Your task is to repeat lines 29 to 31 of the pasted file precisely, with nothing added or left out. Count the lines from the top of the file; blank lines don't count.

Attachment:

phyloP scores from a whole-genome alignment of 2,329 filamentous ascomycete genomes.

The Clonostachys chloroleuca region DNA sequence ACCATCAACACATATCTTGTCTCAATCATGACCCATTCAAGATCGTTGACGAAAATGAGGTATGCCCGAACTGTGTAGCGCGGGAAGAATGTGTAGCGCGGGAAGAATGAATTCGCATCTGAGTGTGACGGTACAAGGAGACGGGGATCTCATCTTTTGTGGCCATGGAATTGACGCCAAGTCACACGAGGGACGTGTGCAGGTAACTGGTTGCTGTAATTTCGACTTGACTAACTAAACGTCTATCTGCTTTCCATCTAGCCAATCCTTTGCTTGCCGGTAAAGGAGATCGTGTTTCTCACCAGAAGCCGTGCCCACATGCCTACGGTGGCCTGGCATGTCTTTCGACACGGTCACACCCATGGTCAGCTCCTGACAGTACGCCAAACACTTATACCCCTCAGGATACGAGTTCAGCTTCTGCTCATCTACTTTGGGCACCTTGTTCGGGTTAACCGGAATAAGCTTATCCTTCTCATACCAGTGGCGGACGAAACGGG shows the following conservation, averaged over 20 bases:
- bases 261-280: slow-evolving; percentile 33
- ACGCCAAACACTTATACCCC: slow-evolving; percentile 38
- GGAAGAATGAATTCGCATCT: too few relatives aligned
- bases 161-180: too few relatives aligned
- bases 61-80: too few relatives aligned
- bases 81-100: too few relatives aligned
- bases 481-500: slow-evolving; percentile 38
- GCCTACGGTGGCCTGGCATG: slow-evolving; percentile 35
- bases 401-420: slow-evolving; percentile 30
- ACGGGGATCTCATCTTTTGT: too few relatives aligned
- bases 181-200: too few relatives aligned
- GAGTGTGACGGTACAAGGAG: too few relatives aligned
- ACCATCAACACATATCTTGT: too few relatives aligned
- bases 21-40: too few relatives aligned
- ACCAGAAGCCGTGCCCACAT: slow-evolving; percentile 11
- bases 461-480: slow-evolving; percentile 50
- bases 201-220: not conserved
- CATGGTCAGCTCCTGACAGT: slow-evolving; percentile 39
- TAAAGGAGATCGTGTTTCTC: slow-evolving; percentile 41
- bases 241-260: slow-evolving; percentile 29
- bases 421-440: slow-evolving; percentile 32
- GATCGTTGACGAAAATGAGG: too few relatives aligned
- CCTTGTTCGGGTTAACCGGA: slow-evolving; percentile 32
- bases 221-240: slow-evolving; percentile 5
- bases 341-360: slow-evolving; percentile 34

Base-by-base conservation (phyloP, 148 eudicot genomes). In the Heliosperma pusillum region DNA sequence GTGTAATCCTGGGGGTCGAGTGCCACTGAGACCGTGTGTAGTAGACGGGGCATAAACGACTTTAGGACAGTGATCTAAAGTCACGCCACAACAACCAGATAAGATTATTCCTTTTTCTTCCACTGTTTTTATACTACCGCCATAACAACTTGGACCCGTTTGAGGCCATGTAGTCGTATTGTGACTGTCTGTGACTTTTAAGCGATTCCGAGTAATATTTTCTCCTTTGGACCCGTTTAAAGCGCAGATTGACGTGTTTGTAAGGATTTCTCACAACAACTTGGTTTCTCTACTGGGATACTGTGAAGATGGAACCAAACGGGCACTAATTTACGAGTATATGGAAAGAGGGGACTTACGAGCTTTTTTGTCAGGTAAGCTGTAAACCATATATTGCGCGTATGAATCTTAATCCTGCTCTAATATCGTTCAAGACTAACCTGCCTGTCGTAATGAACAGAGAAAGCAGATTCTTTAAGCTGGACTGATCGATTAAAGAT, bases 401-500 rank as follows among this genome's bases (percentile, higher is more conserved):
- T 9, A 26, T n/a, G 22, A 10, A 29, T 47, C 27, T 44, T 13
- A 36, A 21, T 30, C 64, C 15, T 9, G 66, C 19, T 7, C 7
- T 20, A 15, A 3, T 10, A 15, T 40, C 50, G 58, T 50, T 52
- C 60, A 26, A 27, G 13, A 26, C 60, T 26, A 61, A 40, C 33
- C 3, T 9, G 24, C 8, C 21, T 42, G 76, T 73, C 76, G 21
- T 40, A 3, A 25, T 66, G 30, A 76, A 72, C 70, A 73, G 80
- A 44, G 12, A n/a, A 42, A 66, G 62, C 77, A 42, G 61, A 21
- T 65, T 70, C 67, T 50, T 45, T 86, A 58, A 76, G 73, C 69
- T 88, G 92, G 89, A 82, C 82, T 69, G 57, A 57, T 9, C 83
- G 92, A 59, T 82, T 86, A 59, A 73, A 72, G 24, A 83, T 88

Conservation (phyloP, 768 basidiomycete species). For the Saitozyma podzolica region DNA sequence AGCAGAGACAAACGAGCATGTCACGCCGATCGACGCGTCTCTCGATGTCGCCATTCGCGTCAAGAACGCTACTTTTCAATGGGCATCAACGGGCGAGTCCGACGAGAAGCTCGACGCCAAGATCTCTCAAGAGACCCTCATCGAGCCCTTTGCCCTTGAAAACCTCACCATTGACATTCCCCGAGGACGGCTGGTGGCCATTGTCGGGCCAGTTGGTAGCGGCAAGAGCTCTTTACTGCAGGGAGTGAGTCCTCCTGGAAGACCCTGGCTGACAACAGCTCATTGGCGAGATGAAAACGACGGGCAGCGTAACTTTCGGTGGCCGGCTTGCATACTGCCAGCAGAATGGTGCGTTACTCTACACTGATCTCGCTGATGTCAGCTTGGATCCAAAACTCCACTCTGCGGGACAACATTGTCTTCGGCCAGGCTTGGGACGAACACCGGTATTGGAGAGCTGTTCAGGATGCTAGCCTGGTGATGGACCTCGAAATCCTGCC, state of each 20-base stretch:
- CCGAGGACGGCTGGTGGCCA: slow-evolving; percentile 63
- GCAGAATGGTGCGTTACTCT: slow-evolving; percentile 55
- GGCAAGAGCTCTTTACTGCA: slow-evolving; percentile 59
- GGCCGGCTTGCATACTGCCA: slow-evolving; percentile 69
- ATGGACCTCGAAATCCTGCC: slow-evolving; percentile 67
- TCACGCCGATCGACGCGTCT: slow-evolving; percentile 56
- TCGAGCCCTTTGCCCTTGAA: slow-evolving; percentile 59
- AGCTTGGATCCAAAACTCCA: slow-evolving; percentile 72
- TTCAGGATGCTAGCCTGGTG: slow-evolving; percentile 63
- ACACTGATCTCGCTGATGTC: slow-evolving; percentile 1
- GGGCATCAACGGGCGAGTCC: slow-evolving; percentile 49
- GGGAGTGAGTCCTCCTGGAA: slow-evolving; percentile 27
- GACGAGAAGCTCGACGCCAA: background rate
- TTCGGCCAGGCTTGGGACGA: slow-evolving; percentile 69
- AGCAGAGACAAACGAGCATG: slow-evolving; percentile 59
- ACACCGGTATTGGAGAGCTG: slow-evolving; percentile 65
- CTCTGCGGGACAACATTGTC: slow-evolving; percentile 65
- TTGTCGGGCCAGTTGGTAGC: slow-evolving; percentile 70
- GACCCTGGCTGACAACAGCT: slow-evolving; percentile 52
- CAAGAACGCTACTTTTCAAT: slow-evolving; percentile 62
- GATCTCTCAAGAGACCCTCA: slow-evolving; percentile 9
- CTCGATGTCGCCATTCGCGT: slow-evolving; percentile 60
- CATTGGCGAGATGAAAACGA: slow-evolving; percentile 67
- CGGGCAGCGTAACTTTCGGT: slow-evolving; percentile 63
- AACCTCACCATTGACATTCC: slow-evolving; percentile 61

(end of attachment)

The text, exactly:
- T 9, A 26, T n/a, G 22, A 10, A 29, T 47, C 27, T 44, T 13
- A 36, A 21, T 30, C 64, C 15, T 9, G 66, C 19, T 7, C 7
- T 20, A 15, A 3, T 10, A 15, T 40, C 50, G 58, T 50, T 52